Sunday, January 16, 2011
Review: Satchel: The Life and Times of an American Legend
By Larry Tye
© 2009 Larry Tye
Random House, New York
Long before Jackie Robinson and Larry Doby crashed the major leagues' gates, there was an implicit assumption among many of the Negro Leagues' elite that they should be the ones to integrate baseball. It didn't happen that way, of course, and Satchel Paige was irretrievably bitter about the slight. Robinson was then a newcomer on the scene with almost no bona fides, as far as Paige was concerned. "I'd been the guy who'd started all that big talk about letting us in the big time," he wrote in his memoir. "I'd been the one everbody'd said should be in the majors," an insult that cut him as "when somebody you loves dies or something dies inside you."
A big part of that was because Paige instinctively grasped something few others did: "Americans have room for just one hero at a time", Larry Tye writes in his fine biography of the pitcher. Paige had to wait until he was 41 to pitch in the majors, then and now a record for a rookie. By that time, his best years were well behind him, but despite it, he became the first black pitcher to record a win in the majors, as well as the first to appear in a World Series game.
Tye chronicles Paige's rise from the black slums of Mobile, Alabama, through reform school, and ultimately, to a kind of twilight stardom in blackball. Though his audiences were necessarily smaller, the venues frequently second-rate, and the owners often thinly disguised gangsters, as the game's leading star he was able to cut himself deals unthinkable today, abandoning contracts as soon as someone else waved enough money under his nose. His skill made him a first-rate draw in the U.S. (one black paper wrote that he turned out "more Negroes ... than Lincoln freed") and overseas — he hired himself out to teams in the Dominican Republic and Mexico. Along with Cleveland's Bob Feller, he played in integrated leagues like the old California League of the 1930's and 40's, dueling some of the majors' best white talent — and frequently winning.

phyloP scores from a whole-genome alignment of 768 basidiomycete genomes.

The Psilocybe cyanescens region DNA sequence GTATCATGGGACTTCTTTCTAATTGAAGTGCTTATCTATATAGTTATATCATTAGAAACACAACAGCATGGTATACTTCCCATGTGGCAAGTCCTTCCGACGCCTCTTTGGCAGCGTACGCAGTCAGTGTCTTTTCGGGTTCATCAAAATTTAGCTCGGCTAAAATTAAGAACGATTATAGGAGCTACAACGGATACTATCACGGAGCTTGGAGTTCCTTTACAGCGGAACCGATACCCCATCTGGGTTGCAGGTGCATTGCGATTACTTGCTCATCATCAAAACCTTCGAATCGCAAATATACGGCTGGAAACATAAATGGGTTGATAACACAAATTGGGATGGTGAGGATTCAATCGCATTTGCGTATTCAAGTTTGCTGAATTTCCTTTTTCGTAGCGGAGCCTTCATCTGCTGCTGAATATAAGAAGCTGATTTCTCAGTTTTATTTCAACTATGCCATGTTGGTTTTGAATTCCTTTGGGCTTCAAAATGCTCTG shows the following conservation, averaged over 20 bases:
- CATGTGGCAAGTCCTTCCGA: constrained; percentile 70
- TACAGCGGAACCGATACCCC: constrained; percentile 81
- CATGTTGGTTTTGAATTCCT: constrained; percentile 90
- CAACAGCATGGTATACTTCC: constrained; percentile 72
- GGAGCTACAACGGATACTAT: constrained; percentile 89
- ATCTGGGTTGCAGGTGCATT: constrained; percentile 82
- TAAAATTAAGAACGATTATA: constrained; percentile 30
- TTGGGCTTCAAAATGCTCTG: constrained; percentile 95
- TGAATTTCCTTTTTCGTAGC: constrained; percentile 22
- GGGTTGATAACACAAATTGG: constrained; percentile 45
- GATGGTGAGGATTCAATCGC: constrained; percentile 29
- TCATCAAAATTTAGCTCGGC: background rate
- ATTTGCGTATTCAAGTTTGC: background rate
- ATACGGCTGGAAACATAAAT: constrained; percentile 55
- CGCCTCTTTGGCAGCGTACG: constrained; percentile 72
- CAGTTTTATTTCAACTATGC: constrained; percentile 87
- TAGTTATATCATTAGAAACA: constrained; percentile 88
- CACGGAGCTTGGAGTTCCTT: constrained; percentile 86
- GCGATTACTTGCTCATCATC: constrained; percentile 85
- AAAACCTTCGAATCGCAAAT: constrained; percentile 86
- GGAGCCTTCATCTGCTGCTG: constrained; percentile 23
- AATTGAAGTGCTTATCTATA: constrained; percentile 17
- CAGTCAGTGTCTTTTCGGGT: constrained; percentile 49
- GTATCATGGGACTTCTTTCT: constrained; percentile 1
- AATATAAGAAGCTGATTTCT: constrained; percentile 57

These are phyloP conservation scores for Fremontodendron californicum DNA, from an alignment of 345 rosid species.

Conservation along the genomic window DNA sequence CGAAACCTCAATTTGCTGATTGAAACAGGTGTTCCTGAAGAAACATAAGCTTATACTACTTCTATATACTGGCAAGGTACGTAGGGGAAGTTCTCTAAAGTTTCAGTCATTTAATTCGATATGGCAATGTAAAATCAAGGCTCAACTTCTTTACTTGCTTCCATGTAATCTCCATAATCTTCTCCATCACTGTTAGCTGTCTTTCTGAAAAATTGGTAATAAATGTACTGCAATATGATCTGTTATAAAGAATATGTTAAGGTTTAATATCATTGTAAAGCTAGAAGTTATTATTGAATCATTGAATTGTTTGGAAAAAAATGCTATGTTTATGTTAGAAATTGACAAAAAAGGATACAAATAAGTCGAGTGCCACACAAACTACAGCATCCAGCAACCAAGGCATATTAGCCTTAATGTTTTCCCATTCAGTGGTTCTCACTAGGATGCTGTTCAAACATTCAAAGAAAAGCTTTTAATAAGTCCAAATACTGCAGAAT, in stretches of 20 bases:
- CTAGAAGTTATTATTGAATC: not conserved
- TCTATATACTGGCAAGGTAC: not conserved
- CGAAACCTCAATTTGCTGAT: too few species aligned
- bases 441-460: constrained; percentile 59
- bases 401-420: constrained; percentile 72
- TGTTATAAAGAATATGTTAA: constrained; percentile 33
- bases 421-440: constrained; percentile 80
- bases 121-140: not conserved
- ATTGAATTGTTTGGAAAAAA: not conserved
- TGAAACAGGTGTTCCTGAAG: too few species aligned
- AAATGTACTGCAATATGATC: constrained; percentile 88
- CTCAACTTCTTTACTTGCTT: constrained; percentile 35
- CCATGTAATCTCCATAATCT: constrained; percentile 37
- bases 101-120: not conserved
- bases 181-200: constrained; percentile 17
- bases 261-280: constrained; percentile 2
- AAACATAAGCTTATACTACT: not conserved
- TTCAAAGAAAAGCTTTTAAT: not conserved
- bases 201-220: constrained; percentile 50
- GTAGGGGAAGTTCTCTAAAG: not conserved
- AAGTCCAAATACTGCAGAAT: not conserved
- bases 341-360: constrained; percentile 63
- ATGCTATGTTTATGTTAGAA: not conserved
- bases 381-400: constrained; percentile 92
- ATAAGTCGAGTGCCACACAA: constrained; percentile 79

Paige's talent came at a considerable price to his buyers, and he got accustomed to the high life quickly once he'd proved his mettle (and his drawing power). Yet, he also insisted on good treatment for his teammates, demanding hotels, restaurants, and taxis that would take black customers while still in the middle of the Jim Crow era. Presaging the Curt Flood era of free agency by a good forty years or so, he also spent his career fighting in his own way for desegregation and equality.
Paige was a master storyteller — the myth of his variable birthday was one such he embellished repeatedly to grow his legend — but it was his pitching that had the most art. So feared was he in his heyday that
... John "Mule" Miles did not wait for the strikeout call. Satchel threw his first pitch and the umpire bellowed, "Strike one." The Chicago American Giants outfielder dug in again but never got the bat off his shoulder as the umpire said, "Strike two." With the count 0-2, Miles walked slowly back to the dugout. "My manager asked, 'What the heck are you doing?'" Miles remembers. "I said, 'I didn't see the first two. What makes you think I'm going to hit a third one?'"Tye's biography provides a window to the cruelties of Paige's segregated era, as well as the highlights of his career that exposed the fraud of separate-but-equal. It's a worthy, comprehensive treatment I recommend highly.